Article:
Effect of medical interventions for adverse events

As shown in Fig. 3A, the incidence of grade ≥2 non-hematological or grade ≥3 hematological adverse events was significantly reduced after intervention (39.4 vs. 17.8%, P<0.01). Moreover, as shown in Fig. 3B, the incidence rates of following non-hematological adverse events of grade ≥2 or hematological adverse events of grade ≥3 observed were significantly reduced after implementation of medical interventions listed in Table IV: Nausea/vomiting (16.3 vs. 4.5%, P<0.01), constipation (5.4 vs. 0.8%, P<0.01), anorexia (4.3 vs. 1.2%, P<0.01), hyperglycemia (3.3 vs. 1.7%, P<0.01), oral mucositis/esophagitis (3.1 vs. 1.7%, P<0.05), hepatic or renal dysfunction (2.5 vs. 0.8%, P<0.01), myalgia/arthralgia/other pain (2.1 vs. 0.2%, P<0.01), hiccups (2.1 vs. 0.4%, P<0.01), diarrhea (1.2 vs. 0%, P<0.05), malaise (1.2 vs. 0%, P<0.05) and neutropenia (10.5 vs. 0.6%, P<0.01).

Table IV

Contents of medical interventions for grade ≥2 adverse events with highest incidence.

Table IV

Contents of medical interventions for grade ≥2 adverse events with highest incidence.

Adverse event (n)Intervention (n)
Nausea/vomiting (66)Olanzapine (34), prochlorperazine (18), metoclopramide (3), granisetron (3), other (8)
Constipation (33)Magnesium oxide (11), sennoside (8), bisacodyl (8), picosulfate (4), glycerine(2)
Anorexia (21)Follow up (16), prochlorperazine (3), dexametasone (2)
Hepatic or renal dysfunction (13)Hepatic dysfunction: Discontinuation of the suspected drug (3), glycyrrhizinate (3), renal dysfunction: Hydration (7)
Hyperglycemia (14)Insulin (14)
Peripheral neuropathy (13)Pregabalin (11), duloxetine (2)
Oral mucositis/esophagitis (8)Steroids (4), polaprezinc (3), acetaminophen (1)
Myalgia/arthralgia/other pain (9)Loxoprofen (4), shakuyaku-kanzo-to (1), follow up (4)
Hiccups (11)Clonazepam (5), chlorpromazine (3), prochlorperazine (2), shakuyaku-kanzo-to (1)
Diarrhea (6)Loperamide (2), trimebutine (2), hange-shashin-to (2)
Malaise (3)Steroids (3)
Neutropenia (55)G-CSF (55)
Anemia (1)Blood transfusion (1)
Thrombocytopenia (1)Blood transfusion (1)

[i] G-CSF, granulocyte-colony stimulating factor.

Discussion

Here, we report a clinical pharmacist's interventions for the prevention and treatment of adverse events in hospitalized patients with thoracic cancer receiving cancer chemotherapy. Before administration of cancer chemotherapy, the clinical pharmacist performed a total of 152 interventions for 23.6% of eligible patients, including drug addition (53.9%), dose adjustment (17.8%), selection (9.9%), discontinuation (7.9%), examination addition (3.9%), and drug-drug interactions (3.3%). Therefore, half of the interventions involved addition of a drug for the prevention of adverse events.

Several studies have reported the efficacy of clinical pharmacists using physician-approved protocols in pharmaceutical care (18-20). In the present study, interventions were implemented by a single clinical pharmacist before administration of cancer chemotherapy based on a treatment protocol agreed upon by physicians and clinical pharmacists in advance. This protocol set the criteria for starting treatment, dose reduction, drug withdrawal based mainly on evidence from original reports, and prophylactic supportive care. As a result, all patients received the appropriate dosage of anticancer drug and prophylactic supportive therapy based on the treatment protocol agreed upon by physicians and clinical pharmacists in advance.

Despite implementation of the appropriate dosage of anticancer drug and prophylactic supportive therapy with above mention, 39.4% (191/484) of patients suffered grade ≥2 non-hematological or grade ≥3 hematological adverse events, and the most common adverse events was nausea/vomiting, followed by neutropenia, constipation, anorexia, hepatic dysfunction/renal dysfunction, anemia, hyperglycemia, peripheral neuropathy, oral mucositis/esophagitis, myalgia/arthralgia/other pain, hiccups, diarrhea, dysgeusia, malaise and thrombocytopenia. Previous studies have reported a high incidence of adverse events in patients who received cancer chemotherapy (21,22). Borghaei et al reported that 41% (1,624/3,967) of elderly patients with advanced non-small cell lung cancer on second-line therapy experienced one or more severe adverse events, of which hypertension, anemia, and pneumonia were most common (21). In another report, the incidence of chemotherapy-related adverse events in 1,682 patients with metastatic breast cancer was 54%, and the most common adverse events categories were hematological, musculoskeletal/pain related, gastrointestinal and infection/pyrexia (22).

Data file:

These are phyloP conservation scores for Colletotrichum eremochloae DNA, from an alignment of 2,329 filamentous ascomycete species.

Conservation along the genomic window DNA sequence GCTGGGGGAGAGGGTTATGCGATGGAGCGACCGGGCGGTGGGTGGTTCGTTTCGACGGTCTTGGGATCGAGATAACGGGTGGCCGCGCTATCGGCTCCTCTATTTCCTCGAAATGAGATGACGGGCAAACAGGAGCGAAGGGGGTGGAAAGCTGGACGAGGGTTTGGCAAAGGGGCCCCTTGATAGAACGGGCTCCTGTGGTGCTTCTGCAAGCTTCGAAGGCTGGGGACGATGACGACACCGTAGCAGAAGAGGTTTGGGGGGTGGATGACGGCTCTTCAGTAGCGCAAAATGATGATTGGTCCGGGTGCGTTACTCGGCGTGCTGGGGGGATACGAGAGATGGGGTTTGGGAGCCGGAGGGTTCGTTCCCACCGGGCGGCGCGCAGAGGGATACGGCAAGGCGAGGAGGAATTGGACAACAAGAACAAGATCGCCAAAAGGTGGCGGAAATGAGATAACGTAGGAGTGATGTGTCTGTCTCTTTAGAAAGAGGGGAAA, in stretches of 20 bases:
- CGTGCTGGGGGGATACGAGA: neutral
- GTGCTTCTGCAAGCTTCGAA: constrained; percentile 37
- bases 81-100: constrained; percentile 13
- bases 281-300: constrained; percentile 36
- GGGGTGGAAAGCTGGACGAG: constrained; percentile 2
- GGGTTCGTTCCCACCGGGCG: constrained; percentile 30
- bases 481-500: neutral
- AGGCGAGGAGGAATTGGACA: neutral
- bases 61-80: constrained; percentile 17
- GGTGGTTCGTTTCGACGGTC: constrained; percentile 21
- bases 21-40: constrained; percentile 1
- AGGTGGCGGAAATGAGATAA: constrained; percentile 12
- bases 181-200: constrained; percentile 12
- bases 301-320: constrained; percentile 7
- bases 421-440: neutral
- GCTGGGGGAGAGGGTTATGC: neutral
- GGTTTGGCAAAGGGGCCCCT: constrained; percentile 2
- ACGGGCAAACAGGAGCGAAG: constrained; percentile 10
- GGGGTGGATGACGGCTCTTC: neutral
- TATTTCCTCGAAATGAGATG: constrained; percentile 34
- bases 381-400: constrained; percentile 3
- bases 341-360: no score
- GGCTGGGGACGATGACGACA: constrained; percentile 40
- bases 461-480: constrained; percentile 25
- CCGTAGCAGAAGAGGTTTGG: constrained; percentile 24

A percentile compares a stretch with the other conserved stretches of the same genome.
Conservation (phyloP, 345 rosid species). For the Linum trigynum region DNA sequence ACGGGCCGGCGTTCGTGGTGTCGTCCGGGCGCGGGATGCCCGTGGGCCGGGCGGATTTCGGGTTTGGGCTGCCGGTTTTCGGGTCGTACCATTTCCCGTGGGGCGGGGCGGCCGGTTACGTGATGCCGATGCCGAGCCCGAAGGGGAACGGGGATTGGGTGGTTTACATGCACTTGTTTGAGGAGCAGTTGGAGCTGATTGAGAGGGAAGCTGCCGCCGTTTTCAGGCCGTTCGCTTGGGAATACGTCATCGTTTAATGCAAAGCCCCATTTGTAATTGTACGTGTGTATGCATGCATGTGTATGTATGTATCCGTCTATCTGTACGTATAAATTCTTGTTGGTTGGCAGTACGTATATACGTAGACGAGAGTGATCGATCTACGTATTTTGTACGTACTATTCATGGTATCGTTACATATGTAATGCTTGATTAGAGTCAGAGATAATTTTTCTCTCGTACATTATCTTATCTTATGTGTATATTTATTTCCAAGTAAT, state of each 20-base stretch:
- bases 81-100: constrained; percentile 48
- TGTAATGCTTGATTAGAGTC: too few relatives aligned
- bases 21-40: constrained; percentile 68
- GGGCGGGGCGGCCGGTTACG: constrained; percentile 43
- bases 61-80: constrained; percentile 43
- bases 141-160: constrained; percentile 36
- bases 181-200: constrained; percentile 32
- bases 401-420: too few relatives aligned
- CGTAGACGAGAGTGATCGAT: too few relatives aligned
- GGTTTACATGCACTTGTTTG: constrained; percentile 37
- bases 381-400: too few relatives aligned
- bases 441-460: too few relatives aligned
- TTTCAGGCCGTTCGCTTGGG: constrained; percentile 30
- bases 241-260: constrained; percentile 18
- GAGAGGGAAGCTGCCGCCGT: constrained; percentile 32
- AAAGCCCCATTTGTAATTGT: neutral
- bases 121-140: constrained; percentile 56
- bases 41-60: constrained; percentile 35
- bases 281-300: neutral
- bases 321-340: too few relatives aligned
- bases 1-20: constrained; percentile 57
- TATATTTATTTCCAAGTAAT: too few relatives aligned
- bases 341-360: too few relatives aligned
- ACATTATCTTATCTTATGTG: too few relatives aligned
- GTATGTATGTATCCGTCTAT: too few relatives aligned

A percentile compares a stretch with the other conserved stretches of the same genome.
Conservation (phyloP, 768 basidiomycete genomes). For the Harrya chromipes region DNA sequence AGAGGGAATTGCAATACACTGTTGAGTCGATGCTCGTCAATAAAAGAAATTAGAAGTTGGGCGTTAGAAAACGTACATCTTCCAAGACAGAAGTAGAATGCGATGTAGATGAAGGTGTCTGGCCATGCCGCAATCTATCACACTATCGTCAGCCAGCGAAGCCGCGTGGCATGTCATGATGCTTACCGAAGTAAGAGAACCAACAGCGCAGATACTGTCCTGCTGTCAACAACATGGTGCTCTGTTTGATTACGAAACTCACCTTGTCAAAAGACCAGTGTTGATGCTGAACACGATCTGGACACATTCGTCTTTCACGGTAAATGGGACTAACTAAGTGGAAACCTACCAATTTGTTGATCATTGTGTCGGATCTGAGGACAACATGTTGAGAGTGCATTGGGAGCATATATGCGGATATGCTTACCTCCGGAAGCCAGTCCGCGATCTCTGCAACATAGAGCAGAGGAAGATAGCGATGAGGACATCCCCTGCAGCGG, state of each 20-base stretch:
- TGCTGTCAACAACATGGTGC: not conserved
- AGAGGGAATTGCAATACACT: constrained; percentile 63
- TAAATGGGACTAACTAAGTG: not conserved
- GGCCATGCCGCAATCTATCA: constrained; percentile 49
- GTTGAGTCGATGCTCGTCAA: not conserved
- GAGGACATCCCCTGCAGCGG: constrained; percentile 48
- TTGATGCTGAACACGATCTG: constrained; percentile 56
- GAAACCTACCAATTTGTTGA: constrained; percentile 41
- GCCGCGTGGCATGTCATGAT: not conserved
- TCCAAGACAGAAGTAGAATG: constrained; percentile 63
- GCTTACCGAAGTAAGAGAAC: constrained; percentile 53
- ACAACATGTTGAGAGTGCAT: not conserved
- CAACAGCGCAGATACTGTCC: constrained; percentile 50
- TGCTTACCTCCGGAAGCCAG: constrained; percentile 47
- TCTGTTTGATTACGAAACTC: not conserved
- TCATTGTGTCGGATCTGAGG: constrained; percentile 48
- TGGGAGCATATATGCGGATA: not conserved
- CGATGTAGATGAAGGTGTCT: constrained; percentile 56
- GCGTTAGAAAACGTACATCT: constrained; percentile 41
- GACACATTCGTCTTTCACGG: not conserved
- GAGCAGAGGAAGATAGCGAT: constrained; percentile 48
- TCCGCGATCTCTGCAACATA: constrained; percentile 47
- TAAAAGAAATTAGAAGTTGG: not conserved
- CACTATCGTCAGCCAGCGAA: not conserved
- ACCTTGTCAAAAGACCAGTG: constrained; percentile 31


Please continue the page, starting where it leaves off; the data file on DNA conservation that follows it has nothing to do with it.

Our previous findings indicated that implementation of medical intervention significantly lowered the incidence of a variety of adverse events in inpatients with head and neck cancer, including microbial infection, oral mucositis, odynophagia, neutropenia, insomnia, and constipation (23). Consistent with this, the present study showed that implementation of medical interventions significantly reduced the incidence of a variety of adverse events. Among these, 45.3% of medical interventions for non-hematological adverse events were implemented based on the pharmacist's recommendations. Although only 7.5% of interventions for hematological adverse events were based on the clinical pharmacist's recommendations, the clinical pharmacist monitored absolute neutrophil counts and platelet and hemoglobin levels to assure blood parameters were within acceptable limits for the next cycle of chemotherapy. The pharmacist's recommendations for medical interventions primarily contributed to improving peripheral neuropathy, followed by malaise, diarrhea, oral mucositis/esophagitis, nausea/vomiting, constipation, hiccups and myalgia/arthralgia/other pain. Additionally, the medical interventions significant improved these adverse events, except for peripheral neuropathy. At present, there are no sufficient treatment options available for chemotherapy-induced peripheral neuropathy because the exact pathophysiology is unclear (24).